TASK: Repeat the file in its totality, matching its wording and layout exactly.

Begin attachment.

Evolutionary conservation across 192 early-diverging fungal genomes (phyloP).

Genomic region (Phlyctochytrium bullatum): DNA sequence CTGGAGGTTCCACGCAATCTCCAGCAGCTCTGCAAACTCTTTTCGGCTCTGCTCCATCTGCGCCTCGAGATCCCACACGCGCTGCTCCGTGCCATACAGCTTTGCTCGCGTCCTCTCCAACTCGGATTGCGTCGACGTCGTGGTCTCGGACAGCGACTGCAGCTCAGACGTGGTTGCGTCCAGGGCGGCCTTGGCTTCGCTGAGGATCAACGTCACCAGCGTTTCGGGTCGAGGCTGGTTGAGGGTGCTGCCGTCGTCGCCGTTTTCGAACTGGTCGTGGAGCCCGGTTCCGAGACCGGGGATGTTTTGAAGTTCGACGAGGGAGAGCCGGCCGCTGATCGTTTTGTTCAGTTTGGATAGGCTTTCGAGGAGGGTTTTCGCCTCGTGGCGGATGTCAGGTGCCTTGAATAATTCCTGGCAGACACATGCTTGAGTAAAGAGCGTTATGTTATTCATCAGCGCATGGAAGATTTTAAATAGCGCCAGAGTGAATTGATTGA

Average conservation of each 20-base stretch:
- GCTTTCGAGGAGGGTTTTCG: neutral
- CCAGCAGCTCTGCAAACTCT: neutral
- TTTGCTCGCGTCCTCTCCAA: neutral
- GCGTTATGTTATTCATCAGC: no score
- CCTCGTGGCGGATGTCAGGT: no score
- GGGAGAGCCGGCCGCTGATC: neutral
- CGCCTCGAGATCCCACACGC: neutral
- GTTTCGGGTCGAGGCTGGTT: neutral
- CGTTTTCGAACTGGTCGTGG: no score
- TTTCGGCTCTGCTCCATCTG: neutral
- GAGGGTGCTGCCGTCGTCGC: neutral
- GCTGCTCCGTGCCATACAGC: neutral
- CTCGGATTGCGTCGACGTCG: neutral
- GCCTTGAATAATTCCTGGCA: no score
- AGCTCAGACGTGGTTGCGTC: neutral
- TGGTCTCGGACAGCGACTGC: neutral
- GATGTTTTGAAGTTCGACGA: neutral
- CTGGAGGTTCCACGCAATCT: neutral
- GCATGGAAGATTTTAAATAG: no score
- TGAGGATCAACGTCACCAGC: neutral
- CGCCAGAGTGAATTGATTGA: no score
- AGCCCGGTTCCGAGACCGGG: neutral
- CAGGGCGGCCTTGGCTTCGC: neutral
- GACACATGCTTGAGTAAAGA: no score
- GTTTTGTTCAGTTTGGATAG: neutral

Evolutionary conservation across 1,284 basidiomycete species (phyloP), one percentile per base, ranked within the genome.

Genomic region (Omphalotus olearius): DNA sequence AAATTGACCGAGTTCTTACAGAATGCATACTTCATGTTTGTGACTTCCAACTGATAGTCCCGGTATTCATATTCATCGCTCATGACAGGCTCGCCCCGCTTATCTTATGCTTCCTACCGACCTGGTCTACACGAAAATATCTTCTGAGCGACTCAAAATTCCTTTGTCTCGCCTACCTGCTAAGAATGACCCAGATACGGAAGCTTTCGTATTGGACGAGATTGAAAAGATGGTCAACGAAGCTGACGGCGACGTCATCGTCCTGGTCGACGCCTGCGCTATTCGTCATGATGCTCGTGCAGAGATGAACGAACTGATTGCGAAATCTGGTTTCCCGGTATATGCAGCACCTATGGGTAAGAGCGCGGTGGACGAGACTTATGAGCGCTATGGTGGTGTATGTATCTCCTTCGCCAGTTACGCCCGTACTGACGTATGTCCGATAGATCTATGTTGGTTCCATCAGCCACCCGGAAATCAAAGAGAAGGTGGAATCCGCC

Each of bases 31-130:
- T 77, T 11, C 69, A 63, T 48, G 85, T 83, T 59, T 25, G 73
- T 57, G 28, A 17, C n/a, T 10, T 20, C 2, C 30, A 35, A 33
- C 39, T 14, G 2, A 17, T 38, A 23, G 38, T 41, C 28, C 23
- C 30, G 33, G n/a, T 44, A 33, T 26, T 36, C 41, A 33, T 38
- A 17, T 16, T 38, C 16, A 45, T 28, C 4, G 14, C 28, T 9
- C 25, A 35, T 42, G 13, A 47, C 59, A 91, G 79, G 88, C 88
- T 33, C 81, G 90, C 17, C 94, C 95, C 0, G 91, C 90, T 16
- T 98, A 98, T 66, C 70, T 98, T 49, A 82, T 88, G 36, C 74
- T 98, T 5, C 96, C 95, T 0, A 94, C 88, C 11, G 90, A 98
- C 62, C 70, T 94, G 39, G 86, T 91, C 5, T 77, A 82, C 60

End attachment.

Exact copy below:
Evolutionary conservation across 192 early-diverging fungal genomes (phyloP).

Genomic region (Phlyctochytrium bullatum): DNA sequence CTGGAGGTTCCACGCAATCTCCAGCAGCTCTGCAAACTCTTTTCGGCTCTGCTCCATCTGCGCCTCGAGATCCCACACGCGCTGCTCCGTGCCATACAGCTTTGCTCGCGTCCTCTCCAACTCGGATTGCGTCGACGTCGTGGTCTCGGACAGCGACTGCAGCTCAGACGTGGTTGCGTCCAGGGCGGCCTTGGCTTCGCTGAGGATCAACGTCACCAGCGTTTCGGGTCGAGGCTGGTTGAGGGTGCTGCCGTCGTCGCCGTTTTCGAACTGGTCGTGGAGCCCGGTTCCGAGACCGGGGATGTTTTGAAGTTCGACGAGGGAGAGCCGGCCGCTGATCGTTTTGTTCAGTTTGGATAGGCTTTCGAGGAGGGTTTTCGCCTCGTGGCGGATGTCAGGTGCCTTGAATAATTCCTGGCAGACACATGCTTGAGTAAAGAGCGTTATGTTATTCATCAGCGCATGGAAGATTTTAAATAGCGCCAGAGTGAATTGATTGA

Average conservation of each 20-base stretch:
- GCTTTCGAGGAGGGTTTTCG: neutral
- CCAGCAGCTCTGCAAACTCT: neutral
- TTTGCTCGCGTCCTCTCCAA: neutral
- GCGTTATGTTATTCATCAGC: no score
- CCTCGTGGCGGATGTCAGGT: no score
- GGGAGAGCCGGCCGCTGATC: neutral
- CGCCTCGAGATCCCACACGC: neutral
- GTTTCGGGTCGAGGCTGGTT: neutral
- CGTTTTCGAACTGGTCGTGG: no score
- TTTCGGCTCTGCTCCATCTG: neutral
- GAGGGTGCTGCCGTCGTCGC: neutral
- GCTGCTCCGTGCCATACAGC: neutral
- CTCGGATTGCGTCGACGTCG: neutral
- GCCTTGAATAATTCCTGGCA: no score
- AGCTCAGACGTGGTTGCGTC: neutral
- TGGTCTCGGACAGCGACTGC: neutral
- GATGTTTTGAAGTTCGACGA: neutral
- CTGGAGGTTCCACGCAATCT: neutral
- GCATGGAAGATTTTAAATAG: no score
- TGAGGATCAACGTCACCAGC: neutral
- CGCCAGAGTGAATTGATTGA: no score
- AGCCCGGTTCCGAGACCGGG: neutral
- CAGGGCGGCCTTGGCTTCGC: neutral
- GACACATGCTTGAGTAAAGA: no score
- GTTTTGTTCAGTTTGGATAG: neutral

Evolutionary conservation across 1,284 basidiomycete species (phyloP), one percentile per base, ranked within the genome.

Genomic region (Omphalotus olearius): DNA sequence AAATTGACCGAGTTCTTACAGAATGCATACTTCATGTTTGTGACTTCCAACTGATAGTCCCGGTATTCATATTCATCGCTCATGACAGGCTCGCCCCGCTTATCTTATGCTTCCTACCGACCTGGTCTACACGAAAATATCTTCTGAGCGACTCAAAATTCCTTTGTCTCGCCTACCTGCTAAGAATGACCCAGATACGGAAGCTTTCGTATTGGACGAGATTGAAAAGATGGTCAACGAAGCTGACGGCGACGTCATCGTCCTGGTCGACGCCTGCGCTATTCGTCATGATGCTCGTGCAGAGATGAACGAACTGATTGCGAAATCTGGTTTCCCGGTATATGCAGCACCTATGGGTAAGAGCGCGGTGGACGAGACTTATGAGCGCTATGGTGGTGTATGTATCTCCTTCGCCAGTTACGCCCGTACTGACGTATGTCCGATAGATCTATGTTGGTTCCATCAGCCACCCGGAAATCAAAGAGAAGGTGGAATCCGCC

Each of bases 31-130:
- T 77, T 11, C 69, A 63, T 48, G 85, T 83, T 59, T 25, G 73
- T 57, G 28, A 17, C n/a, T 10, T 20, C 2, C 30, A 35, A 33
- C 39, T 14, G 2, A 17, T 38, A 23, G 38, T 41, C 28, C 23
- C 30, G 33, G n/a, T 44, A 33, T 26, T 36, C 41, A 33, T 38
- A 17, T 16, T 38, C 16, A 45, T 28, C 4, G 14, C 28, T 9
- C 25, A 35, T 42, G 13, A 47, C 59, A 91, G 79, G 88, C 88
- T 33, C 81, G 90, C 17, C 94, C 95, C 0, G 91, C 90, T 16
- T 98, A 98, T 66, C 70, T 98, T 49, A 82, T 88, G 36, C 74
- T 98, T 5, C 96, C 95, T 0, A 94, C 88, C 11, G 90, A 98
- C 62, C 70, T 94, G 39, G 86, T 91, C 5, T 77, A 82, C 60